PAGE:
Participants in NACC’s Capacity Building for Indigenous Prison Inmates program were recently involved in an innovative African Boxthorn removal trial project aimed at comparing different foliar spray applications that have been developed specifically to target the noxious Boxthorn weed.
The trial was conducted at Greys Beach, through a partnership between NACC, Greenough Regional Prison, the Batavia Coast Maritime Institute, Central Regional TAFE, and the City of Greater Geraldton.
The trial project itself was made possible through NACC’s Biodiversity Community Grants scheme and the outcomes will help other NRM groups in similar environments establish optimal treatment methods.
At the trial site, there were 60 medium-sized and actively growing plants that were identified by TAFE students. Prison inmates attended the site and sprayed the plants using different mixes developed by TAFE Conservation and Land Management lecturer Volker Stanger and NACC Aboriginal Participation Project Manager Greg Burrows.
With the help of TAFE Conservation and Land Management lecturer Dr Indre Asmussen, student Cameron Perrett analysed the data and reported on the project.
He said a high number of specimens treated with the glyphosate mix re-sprouted.
“However, specimens treated with additional chemicals saw an overall greater number of complete death cases and showed less signs of regrowth,” Cameron said.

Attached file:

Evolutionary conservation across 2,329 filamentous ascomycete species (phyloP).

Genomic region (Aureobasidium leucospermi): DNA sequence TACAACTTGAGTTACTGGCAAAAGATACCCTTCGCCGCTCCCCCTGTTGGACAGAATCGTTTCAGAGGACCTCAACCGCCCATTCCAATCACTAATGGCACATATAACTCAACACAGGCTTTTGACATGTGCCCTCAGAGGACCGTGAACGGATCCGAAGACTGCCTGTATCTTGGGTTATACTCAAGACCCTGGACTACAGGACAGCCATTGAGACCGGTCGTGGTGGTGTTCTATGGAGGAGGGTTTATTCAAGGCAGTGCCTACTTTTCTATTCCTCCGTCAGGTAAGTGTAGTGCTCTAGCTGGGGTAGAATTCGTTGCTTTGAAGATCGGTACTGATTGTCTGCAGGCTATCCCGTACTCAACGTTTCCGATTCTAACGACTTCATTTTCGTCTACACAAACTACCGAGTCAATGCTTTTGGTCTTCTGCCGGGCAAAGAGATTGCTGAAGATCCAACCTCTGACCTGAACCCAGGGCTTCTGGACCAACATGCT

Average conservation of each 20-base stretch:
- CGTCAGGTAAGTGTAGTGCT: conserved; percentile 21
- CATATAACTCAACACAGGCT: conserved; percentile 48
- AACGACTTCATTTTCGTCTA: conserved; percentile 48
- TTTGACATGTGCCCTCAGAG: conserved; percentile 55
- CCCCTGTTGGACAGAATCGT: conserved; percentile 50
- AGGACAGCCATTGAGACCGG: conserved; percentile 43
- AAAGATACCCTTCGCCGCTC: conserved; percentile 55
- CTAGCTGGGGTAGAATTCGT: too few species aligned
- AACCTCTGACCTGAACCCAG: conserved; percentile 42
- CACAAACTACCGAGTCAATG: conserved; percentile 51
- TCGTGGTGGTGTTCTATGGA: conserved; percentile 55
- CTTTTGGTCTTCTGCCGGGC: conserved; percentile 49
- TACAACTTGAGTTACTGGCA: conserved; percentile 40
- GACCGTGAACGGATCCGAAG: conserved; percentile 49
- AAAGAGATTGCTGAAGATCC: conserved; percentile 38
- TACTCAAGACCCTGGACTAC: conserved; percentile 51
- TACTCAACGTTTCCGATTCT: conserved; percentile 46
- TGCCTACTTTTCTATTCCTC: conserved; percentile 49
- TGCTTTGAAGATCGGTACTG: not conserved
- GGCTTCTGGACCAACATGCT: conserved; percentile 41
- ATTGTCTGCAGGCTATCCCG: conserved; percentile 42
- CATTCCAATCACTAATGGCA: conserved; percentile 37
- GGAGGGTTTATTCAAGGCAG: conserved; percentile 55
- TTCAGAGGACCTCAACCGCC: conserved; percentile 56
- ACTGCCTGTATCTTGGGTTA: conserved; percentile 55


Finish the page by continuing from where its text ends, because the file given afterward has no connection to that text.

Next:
“This trial determined that, although some chemicals appear to be effective at controlling boxthorn for a while, it appears as if many plants can enter a state of dormancy and regrow.
“This suggests that chemical sprays appear to have a limited use for medium size plants.”
Both Greg and Volker have been actively targeting African Boxthorn in the Midwest region for several years.
Through trial and error, they have developed a Glyphosate-based foliar spray particularly suited to Midwest conditions.
“This project is extremely important for the health of our local environment, and we will continue to put NACC’s Regional Boxthorn Strategy into practice,” Greg said.
“The labour component provided by the team from the Greenough regional Prison has also been a great asset to this project.”
The Biodiversity Community Grants scheme is supported by NACC, through funding from the Australian Government’s National Landcare Program.